Nebraska alumna named school psychologist of the year

· 3 min read

Nebraska alumna named school psychologist of the year

April Turner
April Turner

April Turner, an alumna of the University of Nebraska–Lincoln’s school psychology program, has been named the 2022 School Psychologist of the Year by the National Association of School Psychologists. She received the award Feb. 16 at the NASP 2022 Annual Convention in Boston.

Turner holds multiple degrees from Nebraska. She earned a master’s degree in educational psychology in 2006 and a doctoral degree in school psychology in 2012, both from the Department of Educational Psychology in the College of Education and Human Sciences. The award recognizes Turner’s commitment to the profession not only through her advocacy efforts to address the needs of children, families and schools, but also her work in broadening the pathways for future school psychologists.

“This award represents the collective work of so many mentors, teachers, professors and colleagues who have mentored and supported me throughout my career, from graduate school at UNL to present day,” Turner said in a statement. “I hope to continue to amplify the skills, knowledge and expertise of school psychologists while advocating for school psychology practices that support social justice, equity, diversity and inclusion.”

NASP’s School Psychologist of the Year is awarded for excellence in the provision of school psychological services and is selected from nominations by states across the country. Turner is currently the school psychological services supervisor at the Maryland State Department of Education in Baltimore. Prior to taking that position, she served as a school psychologist in Baltimore City Public Schools for nine years. In both her practitioner and administrative leadership roles, Turner has focused on evidence-based service delivery and effectively using data-collection and decision-making systems to support student success. In addition, her commitment to professional advocacy has helped build and strengthen sustainable pathways to leadership for school psychologists.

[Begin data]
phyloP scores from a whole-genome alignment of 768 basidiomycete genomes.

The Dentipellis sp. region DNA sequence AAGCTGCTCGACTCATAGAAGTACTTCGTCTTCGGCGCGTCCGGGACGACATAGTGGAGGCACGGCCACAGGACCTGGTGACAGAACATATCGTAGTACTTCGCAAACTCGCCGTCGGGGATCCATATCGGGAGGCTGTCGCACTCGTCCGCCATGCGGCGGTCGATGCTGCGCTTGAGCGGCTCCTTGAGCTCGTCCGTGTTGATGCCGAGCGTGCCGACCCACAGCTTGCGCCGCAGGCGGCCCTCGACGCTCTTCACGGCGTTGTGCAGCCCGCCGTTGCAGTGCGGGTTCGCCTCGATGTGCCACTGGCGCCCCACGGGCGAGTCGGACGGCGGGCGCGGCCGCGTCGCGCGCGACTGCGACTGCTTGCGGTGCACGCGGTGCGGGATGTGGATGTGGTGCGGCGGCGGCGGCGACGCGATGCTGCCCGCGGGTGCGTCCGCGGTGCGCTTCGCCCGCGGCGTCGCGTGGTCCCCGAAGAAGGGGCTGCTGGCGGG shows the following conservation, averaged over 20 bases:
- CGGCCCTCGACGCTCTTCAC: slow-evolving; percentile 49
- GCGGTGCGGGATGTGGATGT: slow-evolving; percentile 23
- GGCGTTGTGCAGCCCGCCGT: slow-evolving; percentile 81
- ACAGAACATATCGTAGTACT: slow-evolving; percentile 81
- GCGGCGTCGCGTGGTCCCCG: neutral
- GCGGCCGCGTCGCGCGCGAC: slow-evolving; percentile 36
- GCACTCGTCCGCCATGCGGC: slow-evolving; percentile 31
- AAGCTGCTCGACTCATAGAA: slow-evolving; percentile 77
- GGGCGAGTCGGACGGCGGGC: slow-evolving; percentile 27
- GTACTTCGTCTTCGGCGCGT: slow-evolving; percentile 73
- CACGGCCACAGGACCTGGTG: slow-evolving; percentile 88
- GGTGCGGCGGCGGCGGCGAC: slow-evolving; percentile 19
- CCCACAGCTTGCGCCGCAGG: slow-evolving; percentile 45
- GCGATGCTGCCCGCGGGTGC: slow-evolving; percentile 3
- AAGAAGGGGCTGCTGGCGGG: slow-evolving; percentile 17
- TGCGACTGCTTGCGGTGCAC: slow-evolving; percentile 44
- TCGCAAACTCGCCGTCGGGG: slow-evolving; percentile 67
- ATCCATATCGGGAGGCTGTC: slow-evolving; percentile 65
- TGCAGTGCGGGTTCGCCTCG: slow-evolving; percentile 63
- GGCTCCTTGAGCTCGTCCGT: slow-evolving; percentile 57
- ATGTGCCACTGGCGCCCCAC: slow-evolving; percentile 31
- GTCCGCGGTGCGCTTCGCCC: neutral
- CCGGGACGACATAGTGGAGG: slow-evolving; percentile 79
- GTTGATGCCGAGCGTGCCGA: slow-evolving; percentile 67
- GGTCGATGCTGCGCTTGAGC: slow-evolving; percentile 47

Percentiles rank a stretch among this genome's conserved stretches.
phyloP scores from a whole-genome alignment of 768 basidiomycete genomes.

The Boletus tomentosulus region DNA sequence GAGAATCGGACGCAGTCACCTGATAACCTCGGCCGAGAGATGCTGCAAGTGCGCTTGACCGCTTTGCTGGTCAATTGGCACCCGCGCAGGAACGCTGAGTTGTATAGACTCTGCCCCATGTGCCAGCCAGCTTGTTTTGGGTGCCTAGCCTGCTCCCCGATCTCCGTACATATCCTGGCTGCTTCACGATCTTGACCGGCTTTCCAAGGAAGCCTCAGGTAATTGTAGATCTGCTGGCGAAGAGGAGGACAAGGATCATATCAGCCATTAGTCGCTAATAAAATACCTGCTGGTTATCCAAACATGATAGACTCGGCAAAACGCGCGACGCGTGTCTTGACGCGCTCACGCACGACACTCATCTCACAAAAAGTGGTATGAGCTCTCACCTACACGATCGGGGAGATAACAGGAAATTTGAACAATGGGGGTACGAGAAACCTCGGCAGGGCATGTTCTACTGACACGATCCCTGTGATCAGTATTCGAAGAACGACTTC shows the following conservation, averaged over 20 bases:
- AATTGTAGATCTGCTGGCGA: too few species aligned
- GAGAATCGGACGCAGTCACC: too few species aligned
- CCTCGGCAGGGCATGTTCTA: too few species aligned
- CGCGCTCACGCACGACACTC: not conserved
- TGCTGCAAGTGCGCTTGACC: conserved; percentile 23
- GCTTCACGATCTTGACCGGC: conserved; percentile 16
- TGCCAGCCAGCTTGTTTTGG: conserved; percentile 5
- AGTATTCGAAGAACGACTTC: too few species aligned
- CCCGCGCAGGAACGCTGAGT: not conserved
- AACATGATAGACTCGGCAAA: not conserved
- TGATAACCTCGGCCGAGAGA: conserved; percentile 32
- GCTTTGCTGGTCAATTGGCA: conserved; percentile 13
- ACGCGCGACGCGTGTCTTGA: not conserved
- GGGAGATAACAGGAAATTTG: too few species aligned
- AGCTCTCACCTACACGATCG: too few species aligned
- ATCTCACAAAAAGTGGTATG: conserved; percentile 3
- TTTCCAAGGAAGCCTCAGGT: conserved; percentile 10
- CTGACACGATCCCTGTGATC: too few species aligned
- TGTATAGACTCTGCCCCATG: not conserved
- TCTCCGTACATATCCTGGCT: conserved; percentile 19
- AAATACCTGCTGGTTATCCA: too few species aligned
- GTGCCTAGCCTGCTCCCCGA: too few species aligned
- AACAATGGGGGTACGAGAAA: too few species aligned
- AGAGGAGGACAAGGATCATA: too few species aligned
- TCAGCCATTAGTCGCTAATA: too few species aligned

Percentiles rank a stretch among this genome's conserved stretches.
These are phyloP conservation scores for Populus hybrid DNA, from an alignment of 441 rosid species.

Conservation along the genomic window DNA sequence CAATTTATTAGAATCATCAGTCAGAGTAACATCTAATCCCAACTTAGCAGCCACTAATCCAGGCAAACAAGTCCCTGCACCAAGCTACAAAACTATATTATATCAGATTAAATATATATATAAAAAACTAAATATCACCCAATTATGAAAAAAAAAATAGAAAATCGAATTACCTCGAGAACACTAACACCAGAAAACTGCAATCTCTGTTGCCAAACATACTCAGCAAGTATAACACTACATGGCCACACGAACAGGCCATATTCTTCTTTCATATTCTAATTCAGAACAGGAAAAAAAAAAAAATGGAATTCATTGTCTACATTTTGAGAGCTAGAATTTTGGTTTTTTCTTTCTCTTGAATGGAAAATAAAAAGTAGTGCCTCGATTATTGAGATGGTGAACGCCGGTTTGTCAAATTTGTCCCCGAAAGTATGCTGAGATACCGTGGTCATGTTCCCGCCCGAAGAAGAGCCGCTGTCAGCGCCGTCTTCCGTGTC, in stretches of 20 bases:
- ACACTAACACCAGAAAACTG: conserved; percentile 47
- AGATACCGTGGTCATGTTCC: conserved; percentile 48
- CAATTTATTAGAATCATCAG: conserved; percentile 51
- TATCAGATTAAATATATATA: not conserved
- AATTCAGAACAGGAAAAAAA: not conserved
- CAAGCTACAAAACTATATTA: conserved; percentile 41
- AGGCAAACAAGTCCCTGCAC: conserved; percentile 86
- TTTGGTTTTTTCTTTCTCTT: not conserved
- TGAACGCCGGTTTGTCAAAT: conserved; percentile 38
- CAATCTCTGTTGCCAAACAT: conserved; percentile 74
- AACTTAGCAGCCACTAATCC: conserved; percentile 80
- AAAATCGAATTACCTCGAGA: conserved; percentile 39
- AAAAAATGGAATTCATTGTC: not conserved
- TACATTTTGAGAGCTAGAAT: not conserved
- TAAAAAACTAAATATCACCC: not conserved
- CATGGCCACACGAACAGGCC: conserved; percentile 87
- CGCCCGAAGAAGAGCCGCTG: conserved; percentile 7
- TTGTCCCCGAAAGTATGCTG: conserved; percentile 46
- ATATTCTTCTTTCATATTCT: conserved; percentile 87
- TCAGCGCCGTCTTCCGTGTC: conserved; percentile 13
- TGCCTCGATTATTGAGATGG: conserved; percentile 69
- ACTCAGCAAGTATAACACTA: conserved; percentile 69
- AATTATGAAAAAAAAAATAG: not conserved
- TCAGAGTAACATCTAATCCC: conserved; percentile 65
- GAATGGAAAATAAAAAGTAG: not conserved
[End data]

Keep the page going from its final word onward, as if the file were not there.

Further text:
“This past year-and-a-half have been difficult on many levels,” said NASP President Laurie Klose. “Despite all the challenges we have seen in schools, April’s tireless dedication to the field of school psychology, desire to support students, and uplifting of her colleagues secured her place as NASP’s 2022 School Psychologist of the Year. I am proud we have someone as committed as Dr. Turner working in the field.”

Turner served in a comprehensive role with Baltimore City Public Schools, working with general education and special education students while addressing individual and systemic barriers to student success through academic, mental- and behavioral-health interventions. Turner also worked to increase family engagement and involvement by focusing on communication and community buy-in. In the face of the dual struggles of COVID-19 and racial injustice, Turner was instrumental in organizing an affinity support group for school psychologists of color to navigate working virtually and managing racial inequalities and stressors.

Turner’s contributions to the profession, engagement in leadership development and advocacy for the success of all children is evident in the programs, services and collaborations she has engaged in, as well as in the accolades of her colleagues.

“The record of her achievements is lengthy, but even so, it pales in comparison to the personal impact that Dr. Turner has had on our careers as a mentor, colleague and friend,” said one colleague. Another said it is clear why Turner is a successful leader, as she “leads with integrity and compassion.” Others echoed those sentiments, asserting that she “stands out as a bright, engaging and strategic thinker who consistently uses her voice to speak for those who may not have the power or privilege to do so” and is a “tireless advocate for the field of school psychology.”

The National Association of School Psychologists represents 25,000 school psychologists throughout the United States and abroad, empowering them to improve students’ learning, behavior and mental health.

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